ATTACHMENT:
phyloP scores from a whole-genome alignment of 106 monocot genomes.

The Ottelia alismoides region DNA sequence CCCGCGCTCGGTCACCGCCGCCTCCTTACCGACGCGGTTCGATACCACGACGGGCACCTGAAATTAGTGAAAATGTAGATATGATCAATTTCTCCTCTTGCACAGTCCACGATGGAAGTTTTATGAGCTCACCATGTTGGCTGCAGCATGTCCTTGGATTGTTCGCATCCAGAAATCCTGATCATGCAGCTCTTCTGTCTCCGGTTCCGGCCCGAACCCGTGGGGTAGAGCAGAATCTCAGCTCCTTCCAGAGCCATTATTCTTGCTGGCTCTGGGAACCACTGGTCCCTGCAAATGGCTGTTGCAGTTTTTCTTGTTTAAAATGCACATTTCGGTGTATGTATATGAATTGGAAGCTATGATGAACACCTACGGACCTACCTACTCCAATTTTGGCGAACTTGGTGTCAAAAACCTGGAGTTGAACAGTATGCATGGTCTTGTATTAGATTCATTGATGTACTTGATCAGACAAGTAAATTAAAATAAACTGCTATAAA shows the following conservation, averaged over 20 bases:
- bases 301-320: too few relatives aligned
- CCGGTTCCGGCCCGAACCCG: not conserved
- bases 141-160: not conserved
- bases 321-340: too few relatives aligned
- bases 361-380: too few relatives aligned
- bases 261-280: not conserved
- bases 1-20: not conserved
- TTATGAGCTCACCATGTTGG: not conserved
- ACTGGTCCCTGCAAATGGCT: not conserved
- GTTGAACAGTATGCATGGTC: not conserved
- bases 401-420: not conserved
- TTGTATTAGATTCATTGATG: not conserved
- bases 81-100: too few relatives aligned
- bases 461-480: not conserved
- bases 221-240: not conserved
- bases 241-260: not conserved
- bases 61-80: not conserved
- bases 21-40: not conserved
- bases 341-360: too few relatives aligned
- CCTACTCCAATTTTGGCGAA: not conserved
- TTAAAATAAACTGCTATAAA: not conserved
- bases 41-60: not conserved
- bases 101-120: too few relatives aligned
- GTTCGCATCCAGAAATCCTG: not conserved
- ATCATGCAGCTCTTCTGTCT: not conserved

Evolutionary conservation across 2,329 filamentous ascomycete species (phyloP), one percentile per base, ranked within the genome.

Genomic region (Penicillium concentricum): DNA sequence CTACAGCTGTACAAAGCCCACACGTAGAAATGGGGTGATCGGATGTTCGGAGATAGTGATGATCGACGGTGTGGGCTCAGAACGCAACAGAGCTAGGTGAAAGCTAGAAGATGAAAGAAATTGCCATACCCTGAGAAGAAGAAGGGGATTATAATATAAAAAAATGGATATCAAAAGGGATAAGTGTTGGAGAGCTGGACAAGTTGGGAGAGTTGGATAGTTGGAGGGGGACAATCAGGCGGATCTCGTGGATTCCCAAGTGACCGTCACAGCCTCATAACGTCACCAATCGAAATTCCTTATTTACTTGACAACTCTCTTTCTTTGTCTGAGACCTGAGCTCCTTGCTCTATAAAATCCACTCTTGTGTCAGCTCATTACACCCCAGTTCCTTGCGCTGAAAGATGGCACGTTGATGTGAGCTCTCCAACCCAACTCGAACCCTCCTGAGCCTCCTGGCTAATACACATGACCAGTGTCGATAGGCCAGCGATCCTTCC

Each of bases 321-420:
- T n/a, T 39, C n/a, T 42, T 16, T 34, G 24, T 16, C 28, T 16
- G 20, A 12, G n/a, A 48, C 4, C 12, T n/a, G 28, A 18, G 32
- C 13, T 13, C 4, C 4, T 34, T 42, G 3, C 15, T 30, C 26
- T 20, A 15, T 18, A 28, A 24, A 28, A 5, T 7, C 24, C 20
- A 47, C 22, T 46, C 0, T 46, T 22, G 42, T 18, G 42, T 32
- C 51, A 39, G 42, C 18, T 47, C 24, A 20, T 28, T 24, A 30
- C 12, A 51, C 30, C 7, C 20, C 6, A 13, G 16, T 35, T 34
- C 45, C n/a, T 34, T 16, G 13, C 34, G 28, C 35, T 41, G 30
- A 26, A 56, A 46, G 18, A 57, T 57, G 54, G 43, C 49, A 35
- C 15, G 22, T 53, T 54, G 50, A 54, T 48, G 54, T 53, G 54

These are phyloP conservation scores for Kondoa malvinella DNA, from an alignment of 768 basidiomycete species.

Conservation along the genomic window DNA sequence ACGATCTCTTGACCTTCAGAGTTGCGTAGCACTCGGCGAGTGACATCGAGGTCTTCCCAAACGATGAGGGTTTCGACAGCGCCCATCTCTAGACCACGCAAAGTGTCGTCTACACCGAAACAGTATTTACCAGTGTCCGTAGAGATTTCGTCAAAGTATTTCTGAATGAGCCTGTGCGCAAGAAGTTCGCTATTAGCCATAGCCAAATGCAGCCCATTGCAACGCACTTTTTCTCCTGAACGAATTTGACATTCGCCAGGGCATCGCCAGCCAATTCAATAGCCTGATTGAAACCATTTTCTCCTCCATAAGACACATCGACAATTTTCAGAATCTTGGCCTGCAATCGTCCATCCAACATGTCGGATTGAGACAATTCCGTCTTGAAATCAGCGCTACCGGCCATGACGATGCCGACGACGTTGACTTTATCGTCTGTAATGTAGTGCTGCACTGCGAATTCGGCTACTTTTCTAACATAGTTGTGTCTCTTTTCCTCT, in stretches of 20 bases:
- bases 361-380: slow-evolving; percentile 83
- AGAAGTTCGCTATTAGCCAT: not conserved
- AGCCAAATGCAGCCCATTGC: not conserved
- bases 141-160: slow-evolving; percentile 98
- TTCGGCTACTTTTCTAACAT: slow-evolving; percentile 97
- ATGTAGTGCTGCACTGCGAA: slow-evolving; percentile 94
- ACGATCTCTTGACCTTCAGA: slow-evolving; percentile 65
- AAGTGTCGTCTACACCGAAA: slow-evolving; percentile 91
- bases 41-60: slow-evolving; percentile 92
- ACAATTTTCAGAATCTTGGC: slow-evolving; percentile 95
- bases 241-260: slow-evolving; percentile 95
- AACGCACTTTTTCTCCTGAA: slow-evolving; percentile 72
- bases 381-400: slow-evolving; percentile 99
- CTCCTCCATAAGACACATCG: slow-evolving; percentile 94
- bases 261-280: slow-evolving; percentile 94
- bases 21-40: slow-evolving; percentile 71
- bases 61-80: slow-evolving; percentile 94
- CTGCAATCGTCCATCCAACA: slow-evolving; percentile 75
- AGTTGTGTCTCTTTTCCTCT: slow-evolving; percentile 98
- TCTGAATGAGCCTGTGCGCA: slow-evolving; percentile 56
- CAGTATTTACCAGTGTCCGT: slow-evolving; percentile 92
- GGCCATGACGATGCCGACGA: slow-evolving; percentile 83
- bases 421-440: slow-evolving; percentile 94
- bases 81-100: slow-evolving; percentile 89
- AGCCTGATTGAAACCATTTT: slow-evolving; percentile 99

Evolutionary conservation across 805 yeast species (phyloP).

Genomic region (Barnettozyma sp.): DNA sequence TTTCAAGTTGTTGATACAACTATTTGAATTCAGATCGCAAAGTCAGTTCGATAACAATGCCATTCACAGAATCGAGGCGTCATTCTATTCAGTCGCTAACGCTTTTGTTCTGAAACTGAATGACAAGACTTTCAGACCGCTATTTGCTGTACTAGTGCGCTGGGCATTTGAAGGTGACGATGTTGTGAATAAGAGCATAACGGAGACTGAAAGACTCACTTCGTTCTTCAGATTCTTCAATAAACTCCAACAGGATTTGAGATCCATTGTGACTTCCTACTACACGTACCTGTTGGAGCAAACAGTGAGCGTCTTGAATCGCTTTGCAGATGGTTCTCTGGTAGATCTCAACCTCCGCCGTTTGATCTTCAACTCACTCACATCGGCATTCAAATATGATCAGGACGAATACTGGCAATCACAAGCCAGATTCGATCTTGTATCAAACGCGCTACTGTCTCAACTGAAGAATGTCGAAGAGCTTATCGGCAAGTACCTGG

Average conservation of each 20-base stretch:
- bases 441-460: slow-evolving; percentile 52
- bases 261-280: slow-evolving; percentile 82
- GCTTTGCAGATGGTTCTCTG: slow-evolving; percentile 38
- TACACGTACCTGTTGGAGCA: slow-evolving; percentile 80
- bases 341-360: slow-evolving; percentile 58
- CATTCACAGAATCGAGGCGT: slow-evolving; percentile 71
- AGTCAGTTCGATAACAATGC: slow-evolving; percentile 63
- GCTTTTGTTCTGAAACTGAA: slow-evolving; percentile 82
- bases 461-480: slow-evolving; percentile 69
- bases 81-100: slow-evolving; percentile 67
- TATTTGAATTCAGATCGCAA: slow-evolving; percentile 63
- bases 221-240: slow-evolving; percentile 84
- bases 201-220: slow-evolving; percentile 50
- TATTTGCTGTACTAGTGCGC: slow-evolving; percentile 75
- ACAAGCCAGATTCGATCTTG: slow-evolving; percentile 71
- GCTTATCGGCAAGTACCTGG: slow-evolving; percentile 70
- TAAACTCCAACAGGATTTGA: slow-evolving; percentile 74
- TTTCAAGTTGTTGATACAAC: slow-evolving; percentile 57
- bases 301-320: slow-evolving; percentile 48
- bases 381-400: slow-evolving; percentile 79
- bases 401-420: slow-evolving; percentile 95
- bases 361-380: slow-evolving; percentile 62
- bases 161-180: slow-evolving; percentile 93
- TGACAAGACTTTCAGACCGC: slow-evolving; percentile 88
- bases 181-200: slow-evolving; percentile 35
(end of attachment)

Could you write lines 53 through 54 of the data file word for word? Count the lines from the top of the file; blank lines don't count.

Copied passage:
- bases 241-260: slow-evolving; percentile 95
- AACGCACTTTTTCTCCTGAA: slow-evolving; percentile 72